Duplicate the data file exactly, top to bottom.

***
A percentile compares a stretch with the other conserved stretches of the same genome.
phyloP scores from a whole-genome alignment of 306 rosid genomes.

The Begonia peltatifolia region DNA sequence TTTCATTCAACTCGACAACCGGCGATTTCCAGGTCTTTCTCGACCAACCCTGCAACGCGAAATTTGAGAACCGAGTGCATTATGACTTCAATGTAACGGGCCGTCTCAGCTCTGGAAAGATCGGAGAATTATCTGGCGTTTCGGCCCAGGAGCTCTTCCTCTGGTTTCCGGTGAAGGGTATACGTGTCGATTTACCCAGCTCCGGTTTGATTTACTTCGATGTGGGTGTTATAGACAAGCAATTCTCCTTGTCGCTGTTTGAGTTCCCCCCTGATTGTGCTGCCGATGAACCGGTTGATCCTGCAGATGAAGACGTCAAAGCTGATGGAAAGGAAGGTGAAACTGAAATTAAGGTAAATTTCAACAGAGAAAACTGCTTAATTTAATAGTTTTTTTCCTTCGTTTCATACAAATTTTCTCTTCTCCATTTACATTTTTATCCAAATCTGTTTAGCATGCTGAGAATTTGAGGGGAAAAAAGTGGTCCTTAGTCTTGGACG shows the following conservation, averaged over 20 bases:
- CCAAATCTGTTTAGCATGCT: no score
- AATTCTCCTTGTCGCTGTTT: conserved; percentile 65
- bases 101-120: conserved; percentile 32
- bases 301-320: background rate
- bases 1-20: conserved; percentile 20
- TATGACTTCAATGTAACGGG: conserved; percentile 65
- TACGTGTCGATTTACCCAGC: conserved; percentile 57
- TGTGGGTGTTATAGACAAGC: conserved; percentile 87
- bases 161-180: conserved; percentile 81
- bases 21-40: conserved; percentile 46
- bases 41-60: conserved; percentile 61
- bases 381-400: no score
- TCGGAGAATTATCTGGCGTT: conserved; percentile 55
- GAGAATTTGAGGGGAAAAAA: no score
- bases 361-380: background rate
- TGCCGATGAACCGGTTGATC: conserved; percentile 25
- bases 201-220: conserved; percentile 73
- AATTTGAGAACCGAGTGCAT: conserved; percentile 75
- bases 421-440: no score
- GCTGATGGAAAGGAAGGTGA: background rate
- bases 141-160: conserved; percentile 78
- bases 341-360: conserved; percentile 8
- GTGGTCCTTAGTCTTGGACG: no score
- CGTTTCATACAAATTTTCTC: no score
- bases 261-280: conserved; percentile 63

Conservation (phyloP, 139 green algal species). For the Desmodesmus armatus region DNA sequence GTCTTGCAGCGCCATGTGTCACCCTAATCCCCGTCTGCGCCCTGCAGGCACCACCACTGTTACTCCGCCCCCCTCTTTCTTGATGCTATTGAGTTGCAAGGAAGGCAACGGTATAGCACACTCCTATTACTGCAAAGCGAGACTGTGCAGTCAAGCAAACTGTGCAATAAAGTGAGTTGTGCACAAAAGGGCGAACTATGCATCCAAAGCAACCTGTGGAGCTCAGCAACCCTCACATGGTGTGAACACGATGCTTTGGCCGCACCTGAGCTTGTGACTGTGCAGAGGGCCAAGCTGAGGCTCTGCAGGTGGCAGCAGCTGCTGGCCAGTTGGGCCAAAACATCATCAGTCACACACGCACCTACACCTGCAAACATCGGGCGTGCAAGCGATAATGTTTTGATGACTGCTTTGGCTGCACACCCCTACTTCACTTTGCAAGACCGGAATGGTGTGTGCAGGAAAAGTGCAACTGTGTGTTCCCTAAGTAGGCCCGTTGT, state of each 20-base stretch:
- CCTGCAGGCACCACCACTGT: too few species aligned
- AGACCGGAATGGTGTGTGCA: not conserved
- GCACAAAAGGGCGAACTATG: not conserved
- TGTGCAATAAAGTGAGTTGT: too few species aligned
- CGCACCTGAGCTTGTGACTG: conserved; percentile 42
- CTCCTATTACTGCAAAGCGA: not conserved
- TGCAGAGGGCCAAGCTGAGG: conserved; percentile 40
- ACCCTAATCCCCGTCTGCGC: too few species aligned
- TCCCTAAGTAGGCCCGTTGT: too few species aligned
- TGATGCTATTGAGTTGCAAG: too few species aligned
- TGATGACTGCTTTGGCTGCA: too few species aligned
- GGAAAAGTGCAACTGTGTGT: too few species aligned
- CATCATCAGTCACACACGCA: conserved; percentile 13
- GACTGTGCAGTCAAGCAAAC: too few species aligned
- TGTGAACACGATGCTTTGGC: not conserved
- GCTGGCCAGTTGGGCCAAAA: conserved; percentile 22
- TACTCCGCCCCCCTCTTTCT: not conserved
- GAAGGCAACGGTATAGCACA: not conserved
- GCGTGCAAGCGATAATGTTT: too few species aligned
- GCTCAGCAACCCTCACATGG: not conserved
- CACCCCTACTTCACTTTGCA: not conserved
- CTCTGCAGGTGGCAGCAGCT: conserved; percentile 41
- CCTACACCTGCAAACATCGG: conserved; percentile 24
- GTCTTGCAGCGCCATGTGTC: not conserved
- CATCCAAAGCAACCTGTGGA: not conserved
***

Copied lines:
A percentile compares a stretch with the other conserved stretches of the same genome.
phyloP scores from a whole-genome alignment of 306 rosid genomes.

The Begonia peltatifolia region DNA sequence TTTCATTCAACTCGACAACCGGCGATTTCCAGGTCTTTCTCGACCAACCCTGCAACGCGAAATTTGAGAACCGAGTGCATTATGACTTCAATGTAACGGGCCGTCTCAGCTCTGGAAAGATCGGAGAATTATCTGGCGTTTCGGCCCAGGAGCTCTTCCTCTGGTTTCCGGTGAAGGGTATACGTGTCGATTTACCCAGCTCCGGTTTGATTTACTTCGATGTGGGTGTTATAGACAAGCAATTCTCCTTGTCGCTGTTTGAGTTCCCCCCTGATTGTGCTGCCGATGAACCGGTTGATCCTGCAGATGAAGACGTCAAAGCTGATGGAAAGGAAGGTGAAACTGAAATTAAGGTAAATTTCAACAGAGAAAACTGCTTAATTTAATAGTTTTTTTCCTTCGTTTCATACAAATTTTCTCTTCTCCATTTACATTTTTATCCAAATCTGTTTAGCATGCTGAGAATTTGAGGGGAAAAAAGTGGTCCTTAGTCTTGGACG shows the following conservation, averaged over 20 bases:
- CCAAATCTGTTTAGCATGCT: no score
- AATTCTCCTTGTCGCTGTTT: conserved; percentile 65
- bases 101-120: conserved; percentile 32
- bases 301-320: background rate
- bases 1-20: conserved; percentile 20
- TATGACTTCAATGTAACGGG: conserved; percentile 65
- TACGTGTCGATTTACCCAGC: conserved; percentile 57
- TGTGGGTGTTATAGACAAGC: conserved; percentile 87
- bases 161-180: conserved; percentile 81
- bases 21-40: conserved; percentile 46
- bases 41-60: conserved; percentile 61
- bases 381-400: no score
- TCGGAGAATTATCTGGCGTT: conserved; percentile 55
- GAGAATTTGAGGGGAAAAAA: no score
- bases 361-380: background rate
- TGCCGATGAACCGGTTGATC: conserved; percentile 25
- bases 201-220: conserved; percentile 73
- AATTTGAGAACCGAGTGCAT: conserved; percentile 75
- bases 421-440: no score
- GCTGATGGAAAGGAAGGTGA: background rate
- bases 141-160: conserved; percentile 78
- bases 341-360: conserved; percentile 8
- GTGGTCCTTAGTCTTGGACG: no score
- CGTTTCATACAAATTTTCTC: no score
- bases 261-280: conserved; percentile 63

Conservation (phyloP, 139 green algal species). For the Desmodesmus armatus region DNA sequence GTCTTGCAGCGCCATGTGTCACCCTAATCCCCGTCTGCGCCCTGCAGGCACCACCACTGTTACTCCGCCCCCCTCTTTCTTGATGCTATTGAGTTGCAAGGAAGGCAACGGTATAGCACACTCCTATTACTGCAAAGCGAGACTGTGCAGTCAAGCAAACTGTGCAATAAAGTGAGTTGTGCACAAAAGGGCGAACTATGCATCCAAAGCAACCTGTGGAGCTCAGCAACCCTCACATGGTGTGAACACGATGCTTTGGCCGCACCTGAGCTTGTGACTGTGCAGAGGGCCAAGCTGAGGCTCTGCAGGTGGCAGCAGCTGCTGGCCAGTTGGGCCAAAACATCATCAGTCACACACGCACCTACACCTGCAAACATCGGGCGTGCAAGCGATAATGTTTTGATGACTGCTTTGGCTGCACACCCCTACTTCACTTTGCAAGACCGGAATGGTGTGTGCAGGAAAAGTGCAACTGTGTGTTCCCTAAGTAGGCCCGTTGT, state of each 20-base stretch:
- CCTGCAGGCACCACCACTGT: too few species aligned
- AGACCGGAATGGTGTGTGCA: not conserved
- GCACAAAAGGGCGAACTATG: not conserved
- TGTGCAATAAAGTGAGTTGT: too few species aligned
- CGCACCTGAGCTTGTGACTG: conserved; percentile 42
- CTCCTATTACTGCAAAGCGA: not conserved
- TGCAGAGGGCCAAGCTGAGG: conserved; percentile 40
- ACCCTAATCCCCGTCTGCGC: too few species aligned
- TCCCTAAGTAGGCCCGTTGT: too few species aligned
- TGATGCTATTGAGTTGCAAG: too few species aligned
- TGATGACTGCTTTGGCTGCA: too few species aligned
- GGAAAAGTGCAACTGTGTGT: too few species aligned
- CATCATCAGTCACACACGCA: conserved; percentile 13
- GACTGTGCAGTCAAGCAAAC: too few species aligned
- TGTGAACACGATGCTTTGGC: not conserved
- GCTGGCCAGTTGGGCCAAAA: conserved; percentile 22
- TACTCCGCCCCCCTCTTTCT: not conserved
- GAAGGCAACGGTATAGCACA: not conserved
- GCGTGCAAGCGATAATGTTT: too few species aligned
- GCTCAGCAACCCTCACATGG: not conserved
- CACCCCTACTTCACTTTGCA: not conserved
- CTCTGCAGGTGGCAGCAGCT: conserved; percentile 41
- CCTACACCTGCAAACATCGG: conserved; percentile 24
- GTCTTGCAGCGCCATGTGTC: not conserved
- CATCCAAAGCAACCTGTGGA: not conserved